Module 12: Authentication and Membership Providers

Who is that trying to access to the SharePoint Farm? Evaluating the user’s ability to identify themselves by providing some predetermined evidence that they are who they claim to be is not something that SharePoint tries to do. Instead, SharePoint relies on the pluggable ASP.NET membership provider model. So, this could be as simple as collecting the users username and password or could include additional factors like the presence of a smart card, a digital certificate, a USB dongle, or even a biometric scan. This modules lab demonstrates how even SharePoint could be used as a repository of members for authenticating to SharePoint.

Module 13: Role Providers and Claims-based Access

While many developers would be in favour of just granting everyone administrator access and be done with security. The reality is that businesses need to make sure only certain people have access to certain information. SharePoint provides four securable objects: Site, List, Folder, and Item. By default, all objects inherit their permissions from the top-level Site. Permissions can be granted on an individual by individual basis or a collection of people can be granted access (AKA role-based security). There are the traditional ways of naming collections of people like Active Directory Groups, Forms Based Authentication (FBA) Roles, and even SharePoint Groups. However, there is a new way of identifying a collection of people via some common characteristic provided as a Claim made by the identify provider. This modules lab explores how to augment claims for an existing identify.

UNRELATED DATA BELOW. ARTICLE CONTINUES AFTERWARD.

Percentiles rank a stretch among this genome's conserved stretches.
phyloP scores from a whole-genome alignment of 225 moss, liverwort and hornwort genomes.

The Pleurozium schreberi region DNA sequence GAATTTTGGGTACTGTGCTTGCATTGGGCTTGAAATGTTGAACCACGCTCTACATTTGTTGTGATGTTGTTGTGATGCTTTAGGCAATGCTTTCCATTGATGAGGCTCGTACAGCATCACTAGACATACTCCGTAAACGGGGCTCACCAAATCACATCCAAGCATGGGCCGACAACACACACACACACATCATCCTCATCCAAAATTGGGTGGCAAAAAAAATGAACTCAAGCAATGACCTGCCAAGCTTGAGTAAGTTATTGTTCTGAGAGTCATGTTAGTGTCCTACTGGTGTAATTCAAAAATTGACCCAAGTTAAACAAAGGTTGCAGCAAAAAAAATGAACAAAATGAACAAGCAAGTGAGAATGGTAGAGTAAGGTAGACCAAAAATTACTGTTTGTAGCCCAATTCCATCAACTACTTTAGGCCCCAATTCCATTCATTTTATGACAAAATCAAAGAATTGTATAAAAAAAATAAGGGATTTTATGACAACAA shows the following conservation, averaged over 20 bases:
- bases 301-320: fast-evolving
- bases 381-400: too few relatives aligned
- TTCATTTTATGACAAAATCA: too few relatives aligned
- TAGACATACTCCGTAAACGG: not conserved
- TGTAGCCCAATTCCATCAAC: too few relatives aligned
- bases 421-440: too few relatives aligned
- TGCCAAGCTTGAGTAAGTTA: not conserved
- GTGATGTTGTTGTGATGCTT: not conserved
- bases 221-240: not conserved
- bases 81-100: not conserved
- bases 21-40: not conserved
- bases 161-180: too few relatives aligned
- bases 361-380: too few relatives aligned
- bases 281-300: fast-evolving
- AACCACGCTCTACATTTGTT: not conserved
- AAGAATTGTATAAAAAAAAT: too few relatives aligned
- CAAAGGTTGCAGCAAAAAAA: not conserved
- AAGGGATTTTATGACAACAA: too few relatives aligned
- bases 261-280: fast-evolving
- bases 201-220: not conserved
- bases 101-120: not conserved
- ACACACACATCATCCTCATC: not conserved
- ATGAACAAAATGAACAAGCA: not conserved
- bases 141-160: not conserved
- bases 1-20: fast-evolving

Module 14: Field Types and Field Controls

All SharePoint Lists and Libraries consist of a collection of columns which derive their display-mode and edit-mode characteristics from one of the out of the box Field Types. The presentation of the data managed by the Field Type is governed by a Field Control. This module’s lab examines how custom Field Types can be derived from an appropriate out of the box Field Type and how a custom user interface can be presented in the context of a List Item being displayed in a list or on its own, as well as its behaviour and presentation when the screen is in edit-mode.

Module 15: SharePoint Apps (SharePoint-Hosted, Provider-Hosted and Azure-Hosted)